Why the unfolding story of Cambridge Analytica matters

The views and opinions expressed in this article are those of the author and do not necessarily reflect the official policy or position of the University of Birmingham

“Kenyan women giving birth in the streets in 2020, a criminal Hillary Clinton, £350 million extra per week to spend on public services in a UK outside the EU – all of this was put before us as fact and possibility, rather than the creation of a PR firm which may have been involved in illegal collection of data, disinformation, bribery and entrapment.”  

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In 1928, Edward Bernays, nephew of Sigmund Freud and father of modern advertising, wrote in his book Propaganda:

“....We are governed, our minds are molded, our tastes formed, our ideas suggested, largely by men we have never heard of.”

So what's the big deal about Cambridge Analytica using the profiles of 50 million Facebook users to devise political campaigns, including the 2016 run of Donald Trump? Here's why the unfolding story of Cambridge Analytica – which not only tried to craft the ‘right’ outcome in the US, but also the ‘right’ result for the UK’s 2016 Brexit referendum as well as vilifying the ‘wrong’ candidate in Kenya’s presidential election – matters.

Size and speed

In 1928, and for decades afterwards, Bernays talked about campaigns based on data from relatively small samples, taken over weeks and even months, to produce the right product or the right candidate. 

Cambridge Analytica, through an allegedly deceptive operation, snared 50 million accounts from Facebook in 2016.

Within days the organisation and its affiliates used that material in their efforts such as the "Lock Her Up" chants against Democratic nominee Hillary Clinton, or the slogans about the European Union taking money from "our" National Health Service.

Possible violation of US election law

As stated in US election legislation, foreign nationals cannot be involved in campaign-related decisions. But that is precisely what UK national Alexander Nix, the CEO of Cambridge Analytica, confessed to as he was covertly filmed by Channel 4. 

Believing he was pitching his services to a Sri Lankan political operative, he said: “We did all the research, all the data, all the analytics, all the targeting, we ran all the digital campaign, the television campaign and our data informed all the strategy”.

As well as Nix, other senior directors at the Cambridge Analytica-affiliated SCL group and Cambridge Analytica itself are foreign nationals.

And the executives were aware of the US legislation – Wylie said it was a "dirty little secret" that was often discussed.

Entrapment and bribery

Cambridge Analytica did not just ‘scrape’ data and turn it into campaign themes, according to Nix and Turnbull. In the Channel 4 videos they boasted of bribery and entrapment using young women to entice foreign officials.

Nix, who said the firm worked with British and Israeli spies, explained:

“You know these sort of tactics are very effective, instantly having video evidence of corruption....Send some girls around to the candidate’s house, we have lots of history of things”

A Russian link?

Cambridge Analytica's work for the Trump campaign in 2016 ran parallel with Russian efforts to assist the Republican nominee by damaging Hillary Clinton using stolen data.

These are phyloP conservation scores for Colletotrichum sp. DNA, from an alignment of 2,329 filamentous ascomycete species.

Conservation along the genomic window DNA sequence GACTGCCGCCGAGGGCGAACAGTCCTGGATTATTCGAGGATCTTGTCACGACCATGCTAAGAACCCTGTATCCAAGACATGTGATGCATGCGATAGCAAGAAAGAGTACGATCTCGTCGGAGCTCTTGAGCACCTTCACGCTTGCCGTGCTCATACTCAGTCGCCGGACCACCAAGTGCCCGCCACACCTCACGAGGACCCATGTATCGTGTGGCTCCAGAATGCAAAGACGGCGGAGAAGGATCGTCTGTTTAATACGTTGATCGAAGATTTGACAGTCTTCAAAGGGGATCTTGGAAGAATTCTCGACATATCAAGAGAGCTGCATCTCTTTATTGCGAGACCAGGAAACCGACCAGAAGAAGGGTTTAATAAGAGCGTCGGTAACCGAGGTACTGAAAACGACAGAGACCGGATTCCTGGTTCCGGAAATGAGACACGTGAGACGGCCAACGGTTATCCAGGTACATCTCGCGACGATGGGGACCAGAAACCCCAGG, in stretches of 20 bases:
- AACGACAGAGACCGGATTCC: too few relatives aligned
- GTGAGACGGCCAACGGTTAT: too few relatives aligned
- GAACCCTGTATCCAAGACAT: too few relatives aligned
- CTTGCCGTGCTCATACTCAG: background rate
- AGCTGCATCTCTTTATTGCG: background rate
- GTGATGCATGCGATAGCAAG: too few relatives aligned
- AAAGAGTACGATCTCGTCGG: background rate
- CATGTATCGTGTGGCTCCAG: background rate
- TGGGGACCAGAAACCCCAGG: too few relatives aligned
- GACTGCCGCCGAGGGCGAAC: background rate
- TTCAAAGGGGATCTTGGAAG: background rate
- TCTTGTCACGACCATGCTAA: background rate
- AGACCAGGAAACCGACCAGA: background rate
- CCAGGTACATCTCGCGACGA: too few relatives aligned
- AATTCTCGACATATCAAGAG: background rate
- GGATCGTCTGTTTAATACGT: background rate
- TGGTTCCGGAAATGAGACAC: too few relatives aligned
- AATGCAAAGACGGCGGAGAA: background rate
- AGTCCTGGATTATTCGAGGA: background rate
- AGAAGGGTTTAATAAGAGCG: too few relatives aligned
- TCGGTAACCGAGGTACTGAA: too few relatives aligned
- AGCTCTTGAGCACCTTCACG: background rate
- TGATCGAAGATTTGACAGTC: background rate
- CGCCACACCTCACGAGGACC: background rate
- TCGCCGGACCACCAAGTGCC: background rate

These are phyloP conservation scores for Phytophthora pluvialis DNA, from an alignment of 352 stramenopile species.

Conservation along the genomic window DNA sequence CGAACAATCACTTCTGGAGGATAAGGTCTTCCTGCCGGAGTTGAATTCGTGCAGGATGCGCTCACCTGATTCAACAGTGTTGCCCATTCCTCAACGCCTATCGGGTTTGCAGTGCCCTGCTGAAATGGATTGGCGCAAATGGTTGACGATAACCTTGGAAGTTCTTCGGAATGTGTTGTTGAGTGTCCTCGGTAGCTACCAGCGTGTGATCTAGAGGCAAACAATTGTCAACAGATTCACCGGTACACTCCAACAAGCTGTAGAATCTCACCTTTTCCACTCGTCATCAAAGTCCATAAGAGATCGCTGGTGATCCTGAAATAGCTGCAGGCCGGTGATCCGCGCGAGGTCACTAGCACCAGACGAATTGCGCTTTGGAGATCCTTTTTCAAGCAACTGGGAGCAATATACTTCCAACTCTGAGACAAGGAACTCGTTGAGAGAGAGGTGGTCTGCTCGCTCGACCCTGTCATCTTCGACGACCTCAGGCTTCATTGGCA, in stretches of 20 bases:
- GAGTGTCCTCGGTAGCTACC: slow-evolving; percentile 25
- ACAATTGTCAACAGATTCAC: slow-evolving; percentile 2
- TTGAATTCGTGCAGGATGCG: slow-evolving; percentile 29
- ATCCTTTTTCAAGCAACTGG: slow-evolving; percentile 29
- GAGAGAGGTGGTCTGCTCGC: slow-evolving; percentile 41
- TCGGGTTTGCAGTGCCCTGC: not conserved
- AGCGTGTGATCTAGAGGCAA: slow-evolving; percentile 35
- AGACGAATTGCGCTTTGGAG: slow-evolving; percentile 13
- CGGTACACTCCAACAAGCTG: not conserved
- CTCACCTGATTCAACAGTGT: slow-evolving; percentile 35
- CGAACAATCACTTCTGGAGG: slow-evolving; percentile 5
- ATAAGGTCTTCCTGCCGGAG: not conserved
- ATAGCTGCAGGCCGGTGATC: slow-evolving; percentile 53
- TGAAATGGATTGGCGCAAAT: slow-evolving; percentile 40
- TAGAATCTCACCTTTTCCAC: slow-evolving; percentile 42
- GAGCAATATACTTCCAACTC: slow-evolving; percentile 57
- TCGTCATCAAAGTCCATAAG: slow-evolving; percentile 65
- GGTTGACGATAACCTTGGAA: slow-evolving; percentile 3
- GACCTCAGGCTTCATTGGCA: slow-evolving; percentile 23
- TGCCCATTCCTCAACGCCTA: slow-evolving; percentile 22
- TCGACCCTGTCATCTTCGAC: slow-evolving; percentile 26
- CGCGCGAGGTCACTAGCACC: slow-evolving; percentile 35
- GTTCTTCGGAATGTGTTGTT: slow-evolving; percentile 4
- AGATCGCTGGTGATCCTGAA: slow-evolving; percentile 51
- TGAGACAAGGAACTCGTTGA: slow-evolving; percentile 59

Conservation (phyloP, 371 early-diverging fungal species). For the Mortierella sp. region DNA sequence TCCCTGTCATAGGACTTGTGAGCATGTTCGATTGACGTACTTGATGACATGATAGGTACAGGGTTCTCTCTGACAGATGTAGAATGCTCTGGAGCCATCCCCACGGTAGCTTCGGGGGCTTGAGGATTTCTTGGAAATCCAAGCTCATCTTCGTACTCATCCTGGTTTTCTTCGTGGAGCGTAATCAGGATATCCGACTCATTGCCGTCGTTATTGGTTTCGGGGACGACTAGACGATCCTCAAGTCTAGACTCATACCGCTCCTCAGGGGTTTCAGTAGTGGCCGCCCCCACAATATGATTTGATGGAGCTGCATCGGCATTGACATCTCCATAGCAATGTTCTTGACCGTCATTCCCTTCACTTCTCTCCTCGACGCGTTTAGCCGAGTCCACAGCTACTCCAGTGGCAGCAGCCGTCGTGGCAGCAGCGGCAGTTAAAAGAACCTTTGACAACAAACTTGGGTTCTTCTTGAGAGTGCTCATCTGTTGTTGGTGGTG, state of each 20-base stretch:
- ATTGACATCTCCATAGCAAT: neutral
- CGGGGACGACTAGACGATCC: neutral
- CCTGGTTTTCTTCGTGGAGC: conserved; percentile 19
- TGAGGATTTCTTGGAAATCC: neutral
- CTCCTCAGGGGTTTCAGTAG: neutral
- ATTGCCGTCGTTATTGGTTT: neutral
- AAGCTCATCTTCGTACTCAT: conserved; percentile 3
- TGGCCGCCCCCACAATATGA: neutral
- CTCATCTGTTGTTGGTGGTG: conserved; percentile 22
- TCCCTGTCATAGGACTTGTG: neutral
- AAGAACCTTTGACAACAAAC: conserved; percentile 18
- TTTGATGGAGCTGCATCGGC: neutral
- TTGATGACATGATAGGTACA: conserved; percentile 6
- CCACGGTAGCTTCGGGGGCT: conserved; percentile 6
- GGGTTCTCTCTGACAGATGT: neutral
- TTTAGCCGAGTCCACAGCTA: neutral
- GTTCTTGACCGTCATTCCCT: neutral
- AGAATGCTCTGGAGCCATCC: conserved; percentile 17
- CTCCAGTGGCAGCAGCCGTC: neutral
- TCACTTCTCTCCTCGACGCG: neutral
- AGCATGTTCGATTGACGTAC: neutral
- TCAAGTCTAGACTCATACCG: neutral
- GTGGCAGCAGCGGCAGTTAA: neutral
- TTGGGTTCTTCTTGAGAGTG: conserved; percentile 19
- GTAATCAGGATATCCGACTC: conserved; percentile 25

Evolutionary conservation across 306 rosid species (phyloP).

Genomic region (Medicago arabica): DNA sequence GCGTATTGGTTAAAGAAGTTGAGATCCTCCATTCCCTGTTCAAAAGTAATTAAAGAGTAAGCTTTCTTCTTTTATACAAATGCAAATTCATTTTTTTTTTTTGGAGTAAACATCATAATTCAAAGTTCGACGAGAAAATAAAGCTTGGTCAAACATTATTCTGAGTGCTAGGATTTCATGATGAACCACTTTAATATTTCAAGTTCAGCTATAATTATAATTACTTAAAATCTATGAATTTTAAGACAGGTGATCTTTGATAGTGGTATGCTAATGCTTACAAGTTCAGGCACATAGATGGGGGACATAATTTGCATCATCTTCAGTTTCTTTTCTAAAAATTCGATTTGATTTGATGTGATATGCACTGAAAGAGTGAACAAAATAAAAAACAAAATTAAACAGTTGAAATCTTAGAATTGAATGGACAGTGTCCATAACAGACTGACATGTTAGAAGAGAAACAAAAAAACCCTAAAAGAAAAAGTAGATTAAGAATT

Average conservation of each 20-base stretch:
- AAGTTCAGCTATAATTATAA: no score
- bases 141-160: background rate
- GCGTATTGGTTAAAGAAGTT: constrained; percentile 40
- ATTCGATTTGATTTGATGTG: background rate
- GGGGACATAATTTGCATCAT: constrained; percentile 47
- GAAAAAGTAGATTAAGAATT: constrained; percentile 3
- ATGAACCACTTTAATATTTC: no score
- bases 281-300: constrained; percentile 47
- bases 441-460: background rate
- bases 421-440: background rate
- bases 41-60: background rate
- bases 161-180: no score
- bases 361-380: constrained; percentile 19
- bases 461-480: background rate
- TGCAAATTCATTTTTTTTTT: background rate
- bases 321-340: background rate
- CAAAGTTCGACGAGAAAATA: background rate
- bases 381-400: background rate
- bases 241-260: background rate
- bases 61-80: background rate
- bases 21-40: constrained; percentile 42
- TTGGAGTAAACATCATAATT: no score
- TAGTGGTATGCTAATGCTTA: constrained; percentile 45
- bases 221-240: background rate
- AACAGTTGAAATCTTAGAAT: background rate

The Russians had their own "Lock Her Up" campaign, including payments to Americans who wore Hillary Clinton masks and prison uniforms. They bought Facebook ads and promoted anti-Clinton news .

There is no evidence so far that the efforts of Russia and Cambridge Analytica, overseen by Trump campaign manager Steve Bannon, were ever linked. However, both followed a meeting between Trump's inner circle and three Russians to discuss an anti-Clinton campaign.

And then there's Brexit

The extent of Cambridge Analytica's data effort in the Brexit referendum has yet to be revealed. However, they may have violated UK election laws.

In spring 2016, the BeLeave advocacy group – who were portrayed as independent – suddenly received £625,000, much of which was spent on work by Aggregate IQ, a sub-contractor for Cambridge Analytica.

Wylie and BeLeave's Shahmir Sanni say BeLeave was effectively a cover for the official Vote Leave campaign to use the money, which would have taken Vote Leave beyond the legal limit.

Wylie told a select parliamentary committee of a "common plan" to get around the law and said, "[There] could have been a different outcome had there not been, in my view, cheating”.

Transparency

Beyond the headline-grabbing revelations is another key difference between the 1920s and 2018.

Edward Bernays was open and transparent about  his role in data collection and manipulation. Until it was outed by whistleblowers and undercover videos, Cambridge Analytica had not acknowledged its efforts. Nor had its clients, from Kenya to the US to the UK. 

Kenyan women giving birth in the streets in 2020, a criminal Hillary Clinton, £350 million extra per week to spend on public services in a UK outside the EU – all of this was put before us as fact and possibility, rather than the creation of a PR firm which may have been involved in illegal collection of data, disinformation, bribery and entrapment.

All of this is an important 21st-century update on Bernay's 1928 observation:

"We are dominated by the relatively small number of persons...who understand the mental processes and social patterns of the masses. It is they who pull the wires which control the public mind."

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